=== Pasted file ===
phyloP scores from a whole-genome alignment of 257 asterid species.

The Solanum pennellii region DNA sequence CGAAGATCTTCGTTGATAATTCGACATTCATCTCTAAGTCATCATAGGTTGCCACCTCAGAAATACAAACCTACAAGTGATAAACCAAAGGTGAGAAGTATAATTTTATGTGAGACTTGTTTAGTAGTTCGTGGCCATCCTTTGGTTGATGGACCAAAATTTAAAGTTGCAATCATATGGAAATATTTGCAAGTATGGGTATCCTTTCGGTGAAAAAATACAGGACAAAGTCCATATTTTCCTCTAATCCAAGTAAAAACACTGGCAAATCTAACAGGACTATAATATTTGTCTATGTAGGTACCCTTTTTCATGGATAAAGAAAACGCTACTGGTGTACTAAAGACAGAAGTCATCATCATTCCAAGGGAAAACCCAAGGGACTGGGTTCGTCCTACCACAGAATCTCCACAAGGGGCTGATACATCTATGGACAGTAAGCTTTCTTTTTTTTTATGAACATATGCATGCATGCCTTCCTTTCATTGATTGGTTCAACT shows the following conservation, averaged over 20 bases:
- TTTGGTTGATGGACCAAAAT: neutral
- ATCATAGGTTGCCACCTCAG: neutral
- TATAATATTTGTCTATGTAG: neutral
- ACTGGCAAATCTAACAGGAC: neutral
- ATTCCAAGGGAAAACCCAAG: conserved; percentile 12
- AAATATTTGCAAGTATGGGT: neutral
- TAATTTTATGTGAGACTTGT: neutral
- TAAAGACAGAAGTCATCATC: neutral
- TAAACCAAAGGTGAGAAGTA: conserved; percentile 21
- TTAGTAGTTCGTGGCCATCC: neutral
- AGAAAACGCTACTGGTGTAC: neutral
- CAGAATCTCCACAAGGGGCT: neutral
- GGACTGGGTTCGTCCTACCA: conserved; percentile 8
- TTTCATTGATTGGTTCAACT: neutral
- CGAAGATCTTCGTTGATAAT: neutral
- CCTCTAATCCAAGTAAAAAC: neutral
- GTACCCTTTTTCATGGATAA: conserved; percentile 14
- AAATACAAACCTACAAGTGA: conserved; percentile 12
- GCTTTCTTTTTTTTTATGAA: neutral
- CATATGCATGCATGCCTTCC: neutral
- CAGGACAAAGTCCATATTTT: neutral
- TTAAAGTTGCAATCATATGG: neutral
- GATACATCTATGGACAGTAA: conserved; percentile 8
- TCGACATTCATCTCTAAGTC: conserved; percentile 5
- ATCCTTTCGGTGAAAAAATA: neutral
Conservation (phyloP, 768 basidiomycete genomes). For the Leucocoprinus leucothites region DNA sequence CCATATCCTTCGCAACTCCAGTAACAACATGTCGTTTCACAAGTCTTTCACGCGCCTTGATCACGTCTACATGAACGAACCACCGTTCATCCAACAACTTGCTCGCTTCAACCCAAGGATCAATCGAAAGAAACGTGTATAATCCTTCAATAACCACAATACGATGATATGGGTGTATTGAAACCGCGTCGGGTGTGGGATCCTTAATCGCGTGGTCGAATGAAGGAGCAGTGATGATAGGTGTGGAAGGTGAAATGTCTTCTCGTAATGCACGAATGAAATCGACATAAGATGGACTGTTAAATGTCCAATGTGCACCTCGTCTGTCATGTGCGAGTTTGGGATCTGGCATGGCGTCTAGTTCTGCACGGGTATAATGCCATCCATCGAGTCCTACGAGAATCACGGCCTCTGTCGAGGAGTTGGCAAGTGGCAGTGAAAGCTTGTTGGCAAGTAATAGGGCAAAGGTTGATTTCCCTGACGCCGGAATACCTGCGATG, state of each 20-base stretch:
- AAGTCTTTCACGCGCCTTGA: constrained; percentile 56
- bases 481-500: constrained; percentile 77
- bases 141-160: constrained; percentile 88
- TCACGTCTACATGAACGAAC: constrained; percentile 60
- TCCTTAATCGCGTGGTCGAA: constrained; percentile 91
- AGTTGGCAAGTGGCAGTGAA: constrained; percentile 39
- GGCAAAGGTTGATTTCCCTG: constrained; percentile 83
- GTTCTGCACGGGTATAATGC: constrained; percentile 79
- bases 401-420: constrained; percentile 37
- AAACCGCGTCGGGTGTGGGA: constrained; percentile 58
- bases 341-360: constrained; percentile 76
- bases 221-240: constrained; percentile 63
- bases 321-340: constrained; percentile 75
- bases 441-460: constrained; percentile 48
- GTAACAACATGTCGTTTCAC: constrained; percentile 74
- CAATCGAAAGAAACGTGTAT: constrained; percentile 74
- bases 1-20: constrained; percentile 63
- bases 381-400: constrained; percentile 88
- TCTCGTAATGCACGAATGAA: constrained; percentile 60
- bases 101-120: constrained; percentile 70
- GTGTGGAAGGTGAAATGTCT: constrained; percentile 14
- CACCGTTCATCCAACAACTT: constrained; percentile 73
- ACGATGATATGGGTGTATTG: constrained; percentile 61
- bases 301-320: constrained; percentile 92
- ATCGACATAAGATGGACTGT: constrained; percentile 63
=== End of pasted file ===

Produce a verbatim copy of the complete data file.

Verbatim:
phyloP scores from a whole-genome alignment of 257 asterid species.

The Solanum pennellii region DNA sequence CGAAGATCTTCGTTGATAATTCGACATTCATCTCTAAGTCATCATAGGTTGCCACCTCAGAAATACAAACCTACAAGTGATAAACCAAAGGTGAGAAGTATAATTTTATGTGAGACTTGTTTAGTAGTTCGTGGCCATCCTTTGGTTGATGGACCAAAATTTAAAGTTGCAATCATATGGAAATATTTGCAAGTATGGGTATCCTTTCGGTGAAAAAATACAGGACAAAGTCCATATTTTCCTCTAATCCAAGTAAAAACACTGGCAAATCTAACAGGACTATAATATTTGTCTATGTAGGTACCCTTTTTCATGGATAAAGAAAACGCTACTGGTGTACTAAAGACAGAAGTCATCATCATTCCAAGGGAAAACCCAAGGGACTGGGTTCGTCCTACCACAGAATCTCCACAAGGGGCTGATACATCTATGGACAGTAAGCTTTCTTTTTTTTTATGAACATATGCATGCATGCCTTCCTTTCATTGATTGGTTCAACT shows the following conservation, averaged over 20 bases:
- TTTGGTTGATGGACCAAAAT: neutral
- ATCATAGGTTGCCACCTCAG: neutral
- TATAATATTTGTCTATGTAG: neutral
- ACTGGCAAATCTAACAGGAC: neutral
- ATTCCAAGGGAAAACCCAAG: conserved; percentile 12
- AAATATTTGCAAGTATGGGT: neutral
- TAATTTTATGTGAGACTTGT: neutral
- TAAAGACAGAAGTCATCATC: neutral
- TAAACCAAAGGTGAGAAGTA: conserved; percentile 21
- TTAGTAGTTCGTGGCCATCC: neutral
- AGAAAACGCTACTGGTGTAC: neutral
- CAGAATCTCCACAAGGGGCT: neutral
- GGACTGGGTTCGTCCTACCA: conserved; percentile 8
- TTTCATTGATTGGTTCAACT: neutral
- CGAAGATCTTCGTTGATAAT: neutral
- CCTCTAATCCAAGTAAAAAC: neutral
- GTACCCTTTTTCATGGATAA: conserved; percentile 14
- AAATACAAACCTACAAGTGA: conserved; percentile 12
- GCTTTCTTTTTTTTTATGAA: neutral
- CATATGCATGCATGCCTTCC: neutral
- CAGGACAAAGTCCATATTTT: neutral
- TTAAAGTTGCAATCATATGG: neutral
- GATACATCTATGGACAGTAA: conserved; percentile 8
- TCGACATTCATCTCTAAGTC: conserved; percentile 5
- ATCCTTTCGGTGAAAAAATA: neutral
Conservation (phyloP, 768 basidiomycete genomes). For the Leucocoprinus leucothites region DNA sequence CCATATCCTTCGCAACTCCAGTAACAACATGTCGTTTCACAAGTCTTTCACGCGCCTTGATCACGTCTACATGAACGAACCACCGTTCATCCAACAACTTGCTCGCTTCAACCCAAGGATCAATCGAAAGAAACGTGTATAATCCTTCAATAACCACAATACGATGATATGGGTGTATTGAAACCGCGTCGGGTGTGGGATCCTTAATCGCGTGGTCGAATGAAGGAGCAGTGATGATAGGTGTGGAAGGTGAAATGTCTTCTCGTAATGCACGAATGAAATCGACATAAGATGGACTGTTAAATGTCCAATGTGCACCTCGTCTGTCATGTGCGAGTTTGGGATCTGGCATGGCGTCTAGTTCTGCACGGGTATAATGCCATCCATCGAGTCCTACGAGAATCACGGCCTCTGTCGAGGAGTTGGCAAGTGGCAGTGAAAGCTTGTTGGCAAGTAATAGGGCAAAGGTTGATTTCCCTGACGCCGGAATACCTGCGATG, state of each 20-base stretch:
- AAGTCTTTCACGCGCCTTGA: constrained; percentile 56
- bases 481-500: constrained; percentile 77
- bases 141-160: constrained; percentile 88
- TCACGTCTACATGAACGAAC: constrained; percentile 60
- TCCTTAATCGCGTGGTCGAA: constrained; percentile 91
- AGTTGGCAAGTGGCAGTGAA: constrained; percentile 39
- GGCAAAGGTTGATTTCCCTG: constrained; percentile 83
- GTTCTGCACGGGTATAATGC: constrained; percentile 79
- bases 401-420: constrained; percentile 37
- AAACCGCGTCGGGTGTGGGA: constrained; percentile 58
- bases 341-360: constrained; percentile 76
- bases 221-240: constrained; percentile 63
- bases 321-340: constrained; percentile 75
- bases 441-460: constrained; percentile 48
- GTAACAACATGTCGTTTCAC: constrained; percentile 74
- CAATCGAAAGAAACGTGTAT: constrained; percentile 74
- bases 1-20: constrained; percentile 63
- bases 381-400: constrained; percentile 88
- TCTCGTAATGCACGAATGAA: constrained; percentile 60
- bases 101-120: constrained; percentile 70
- GTGTGGAAGGTGAAATGTCT: constrained; percentile 14
- CACCGTTCATCCAACAACTT: constrained; percentile 73
- ACGATGATATGGGTGTATTG: constrained; percentile 61
- bases 301-320: constrained; percentile 92
- ATCGACATAAGATGGACTGT: constrained; percentile 63